The Quiet After the Storm

by Sara Tewksbury - NSF # EAR-1331084, EAR-1614323, EAR-1614855 | Summer 2017

When Alaska’s Pavlof volcano erupted in March 2016, the resulting plume spewed ash skyward for almost 40 hours, disrupting more than 100 commercial flights. At the Alaska Volcano Observatory, researchers considered the eruption over when seismic activity had ceased. They discovered soon that the volcano’s ash plume continued for hours. EarthScope’s Transportable Array (TA) stations captured the eruptive activity—the first volcanic eruption recorded by EarthScope since the first TA deployments in 2004. Data from the array also helped to create a detailed chronology of the 40 hours of sustained ash plume, showing that the ash plume persisted post-eruption and reached up to over 9000 meters (30,000 feet).

“From a geophysicist’s point of view, we thought the eruption was over, but then we got some images and there was still a pretty significant ash plume. This was a bit of a surprise,” recalls David Fee, Research Associate Professor at the University of Alaska Fairbanks (UAF) Geophysical Institute and Alaska Volcano Observatory, who is lead author of a paper on using sound and seismic waves to determine the height of a volcanic ash plume, published in Science.

In Fee’s lab, researchers study how infrasound, which travels at a frequency below what the human ear can register, can be used in conjunction with seismicity to tell us more about volcanic eruptions. The disjointed signals from Pavlof—dropoff of infrasound and seismic waves despite ongoing plume activity—gave Fee and his colleagues the opportunity to explore how the eruption and the plume matched with the signals they had measured. “That was kind of the start of this idea, this time dependence of the relationship of the seismic and infrasound with plume heights.”

When a volcano erupts, magma forces its way out of the volcanic vent with tremor-inducing force, sending energy through the ground as seismic waves and into the air as infrasound waves. Infrasound sensors are mounted to most TA stations, and record information provided by sound wavelengths typically only heard by animals such as whales and elephants.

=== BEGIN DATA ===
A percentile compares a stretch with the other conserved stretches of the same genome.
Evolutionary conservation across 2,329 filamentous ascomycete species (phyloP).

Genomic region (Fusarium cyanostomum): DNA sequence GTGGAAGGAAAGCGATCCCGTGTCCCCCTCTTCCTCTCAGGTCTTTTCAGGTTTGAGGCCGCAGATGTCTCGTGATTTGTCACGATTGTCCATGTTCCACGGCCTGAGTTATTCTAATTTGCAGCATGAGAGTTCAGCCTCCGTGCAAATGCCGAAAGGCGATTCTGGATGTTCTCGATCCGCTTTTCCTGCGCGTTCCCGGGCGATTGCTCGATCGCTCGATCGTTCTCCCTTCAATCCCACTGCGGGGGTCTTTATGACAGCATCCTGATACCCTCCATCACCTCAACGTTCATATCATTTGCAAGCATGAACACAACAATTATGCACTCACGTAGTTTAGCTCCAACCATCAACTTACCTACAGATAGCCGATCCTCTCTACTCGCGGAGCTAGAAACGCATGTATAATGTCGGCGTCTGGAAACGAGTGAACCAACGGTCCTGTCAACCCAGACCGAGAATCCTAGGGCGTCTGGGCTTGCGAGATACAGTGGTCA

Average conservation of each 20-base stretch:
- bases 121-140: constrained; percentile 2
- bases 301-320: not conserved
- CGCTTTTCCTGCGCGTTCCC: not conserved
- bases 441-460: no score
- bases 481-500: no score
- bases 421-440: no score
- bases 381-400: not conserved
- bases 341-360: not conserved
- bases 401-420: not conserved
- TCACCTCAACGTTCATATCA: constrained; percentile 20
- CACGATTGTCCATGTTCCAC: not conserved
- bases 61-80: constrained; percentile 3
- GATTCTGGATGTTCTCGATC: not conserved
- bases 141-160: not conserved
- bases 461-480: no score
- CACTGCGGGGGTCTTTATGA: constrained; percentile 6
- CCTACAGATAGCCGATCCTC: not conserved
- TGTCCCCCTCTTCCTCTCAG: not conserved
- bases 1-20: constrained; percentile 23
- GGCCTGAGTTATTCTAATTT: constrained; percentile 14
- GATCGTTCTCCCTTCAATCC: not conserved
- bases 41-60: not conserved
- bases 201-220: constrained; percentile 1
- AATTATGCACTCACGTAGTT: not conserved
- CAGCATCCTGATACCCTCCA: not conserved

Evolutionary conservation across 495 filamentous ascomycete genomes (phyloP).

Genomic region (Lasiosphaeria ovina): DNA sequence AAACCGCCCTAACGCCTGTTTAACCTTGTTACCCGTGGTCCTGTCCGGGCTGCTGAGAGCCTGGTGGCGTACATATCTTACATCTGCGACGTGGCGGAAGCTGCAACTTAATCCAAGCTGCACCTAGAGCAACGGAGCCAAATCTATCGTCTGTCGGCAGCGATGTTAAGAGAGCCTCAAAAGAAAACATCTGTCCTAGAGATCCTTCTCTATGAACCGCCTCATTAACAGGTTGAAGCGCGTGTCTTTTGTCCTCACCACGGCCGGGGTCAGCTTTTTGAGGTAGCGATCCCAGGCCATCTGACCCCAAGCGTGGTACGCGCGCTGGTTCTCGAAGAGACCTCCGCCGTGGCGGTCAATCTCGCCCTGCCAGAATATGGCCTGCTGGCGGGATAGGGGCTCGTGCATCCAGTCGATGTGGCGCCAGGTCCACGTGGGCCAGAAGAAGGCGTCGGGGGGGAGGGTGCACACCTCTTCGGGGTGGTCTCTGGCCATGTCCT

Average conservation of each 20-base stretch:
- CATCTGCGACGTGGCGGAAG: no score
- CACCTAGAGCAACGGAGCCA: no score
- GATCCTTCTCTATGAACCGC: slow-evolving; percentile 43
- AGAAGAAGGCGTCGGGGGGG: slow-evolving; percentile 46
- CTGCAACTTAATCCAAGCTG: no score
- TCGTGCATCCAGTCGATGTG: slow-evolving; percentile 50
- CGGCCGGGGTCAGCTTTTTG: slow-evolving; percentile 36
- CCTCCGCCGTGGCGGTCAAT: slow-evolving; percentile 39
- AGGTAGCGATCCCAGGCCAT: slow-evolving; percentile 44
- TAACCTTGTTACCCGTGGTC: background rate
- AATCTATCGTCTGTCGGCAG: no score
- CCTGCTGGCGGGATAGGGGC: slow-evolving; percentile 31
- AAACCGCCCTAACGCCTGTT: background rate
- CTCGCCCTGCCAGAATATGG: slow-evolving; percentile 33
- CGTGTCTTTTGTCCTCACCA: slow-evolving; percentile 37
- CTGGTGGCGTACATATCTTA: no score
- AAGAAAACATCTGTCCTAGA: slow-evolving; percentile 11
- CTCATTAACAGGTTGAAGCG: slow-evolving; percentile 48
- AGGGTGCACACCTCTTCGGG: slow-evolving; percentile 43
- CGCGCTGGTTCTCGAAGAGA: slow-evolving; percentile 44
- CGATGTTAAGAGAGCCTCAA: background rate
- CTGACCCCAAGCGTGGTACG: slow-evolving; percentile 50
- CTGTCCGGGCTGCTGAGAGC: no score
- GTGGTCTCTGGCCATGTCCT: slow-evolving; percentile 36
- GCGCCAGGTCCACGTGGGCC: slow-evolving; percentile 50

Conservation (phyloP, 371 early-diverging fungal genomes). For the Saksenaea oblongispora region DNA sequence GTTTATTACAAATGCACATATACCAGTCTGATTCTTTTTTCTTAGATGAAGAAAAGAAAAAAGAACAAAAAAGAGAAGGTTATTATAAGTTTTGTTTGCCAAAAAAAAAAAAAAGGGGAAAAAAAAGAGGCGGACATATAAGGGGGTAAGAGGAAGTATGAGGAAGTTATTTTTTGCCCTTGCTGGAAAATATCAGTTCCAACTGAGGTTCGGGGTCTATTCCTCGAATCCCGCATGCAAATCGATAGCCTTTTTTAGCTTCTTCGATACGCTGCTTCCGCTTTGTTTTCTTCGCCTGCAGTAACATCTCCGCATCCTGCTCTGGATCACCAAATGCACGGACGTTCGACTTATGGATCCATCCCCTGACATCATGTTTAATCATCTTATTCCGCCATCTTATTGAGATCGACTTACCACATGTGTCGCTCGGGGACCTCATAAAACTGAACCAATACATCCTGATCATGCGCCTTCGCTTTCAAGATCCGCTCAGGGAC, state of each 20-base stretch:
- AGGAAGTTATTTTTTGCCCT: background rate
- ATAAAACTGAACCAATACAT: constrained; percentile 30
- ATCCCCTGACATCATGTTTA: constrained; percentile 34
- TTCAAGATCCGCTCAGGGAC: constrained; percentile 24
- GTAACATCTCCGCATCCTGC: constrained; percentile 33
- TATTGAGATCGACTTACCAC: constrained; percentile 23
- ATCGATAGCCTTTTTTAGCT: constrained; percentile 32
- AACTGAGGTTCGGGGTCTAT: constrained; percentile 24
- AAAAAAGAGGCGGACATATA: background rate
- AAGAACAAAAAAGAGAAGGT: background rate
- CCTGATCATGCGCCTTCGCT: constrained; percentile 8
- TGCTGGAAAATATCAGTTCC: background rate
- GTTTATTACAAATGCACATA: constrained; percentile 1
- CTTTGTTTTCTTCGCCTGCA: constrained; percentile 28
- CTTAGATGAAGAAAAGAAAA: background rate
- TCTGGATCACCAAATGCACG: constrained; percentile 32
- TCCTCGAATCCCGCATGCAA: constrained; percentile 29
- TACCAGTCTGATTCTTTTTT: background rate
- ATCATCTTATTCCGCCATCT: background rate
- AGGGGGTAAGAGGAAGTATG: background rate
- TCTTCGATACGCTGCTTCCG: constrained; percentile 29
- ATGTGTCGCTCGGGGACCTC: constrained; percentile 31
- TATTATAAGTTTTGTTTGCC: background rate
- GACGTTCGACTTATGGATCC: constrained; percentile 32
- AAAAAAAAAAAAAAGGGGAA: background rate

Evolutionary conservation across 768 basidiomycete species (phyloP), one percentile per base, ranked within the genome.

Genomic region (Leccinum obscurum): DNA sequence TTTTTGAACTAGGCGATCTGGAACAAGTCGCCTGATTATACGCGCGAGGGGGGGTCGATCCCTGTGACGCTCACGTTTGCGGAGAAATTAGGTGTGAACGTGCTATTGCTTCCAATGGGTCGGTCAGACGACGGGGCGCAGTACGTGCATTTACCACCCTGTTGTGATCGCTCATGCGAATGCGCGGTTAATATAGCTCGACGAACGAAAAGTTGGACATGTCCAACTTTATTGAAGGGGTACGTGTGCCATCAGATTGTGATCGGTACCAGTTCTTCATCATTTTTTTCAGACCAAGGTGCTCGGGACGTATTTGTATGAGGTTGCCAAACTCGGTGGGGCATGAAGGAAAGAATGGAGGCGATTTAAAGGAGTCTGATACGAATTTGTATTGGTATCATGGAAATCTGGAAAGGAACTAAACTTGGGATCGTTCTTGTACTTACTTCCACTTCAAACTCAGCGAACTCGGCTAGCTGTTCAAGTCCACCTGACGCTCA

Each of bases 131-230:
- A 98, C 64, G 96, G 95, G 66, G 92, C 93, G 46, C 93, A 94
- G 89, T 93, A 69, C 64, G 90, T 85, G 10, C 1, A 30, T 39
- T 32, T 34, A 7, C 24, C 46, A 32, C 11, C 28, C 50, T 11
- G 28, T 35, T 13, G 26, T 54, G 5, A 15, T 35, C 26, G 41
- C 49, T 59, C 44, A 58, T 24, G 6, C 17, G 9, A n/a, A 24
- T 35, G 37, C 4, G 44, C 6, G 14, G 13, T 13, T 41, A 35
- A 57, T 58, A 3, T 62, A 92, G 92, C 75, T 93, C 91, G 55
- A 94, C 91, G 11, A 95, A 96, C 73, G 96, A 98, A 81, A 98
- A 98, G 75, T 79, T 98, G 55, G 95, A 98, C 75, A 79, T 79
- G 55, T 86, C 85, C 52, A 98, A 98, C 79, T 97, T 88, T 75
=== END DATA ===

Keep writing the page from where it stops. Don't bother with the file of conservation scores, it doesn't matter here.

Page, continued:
The relationship between the seismic and infrasound signals with the ash plume reminded one of Fee’s colleagues, Matthew Haney of the U.S. Geological Survey in Anchorage, of a similar event that can occur following flooding and erosion in rivers. This connection led Fee to probe the idea that erosion of the volcanic vent could account for the drop in seismic activity during the eruption.


Fortuitous circumstances

Studying the relationship between seismicity and volcanic eruptions was a topic that Fee’s lab and colleagues had previously thought about. The coincidence of the Pavlof eruption, the TA deployment in Alaska, and a webcam in nearby Cold Bay that was focused on the volcano, provided the ideal setup to capture the ash plume. The camera is part of a vast network that monitors the area for the Federal Aviation Administration, and it snaps a shot every 10 minutes. These pictures, along with satellite images, allowed researchers to infer the plume heights with an estimated accuracy of 300 meters (984 feet). A plume’s height is rarely measured in this detail, since many eruptions are not directly observed. Pavlof’s 9144 m (30,000 ft) -high ash plume was tiny compared with the largest observed (Mt. Pinatubo measured in at 45 km, or 147,500 ft, high), but it lay directly in the path of air traffic.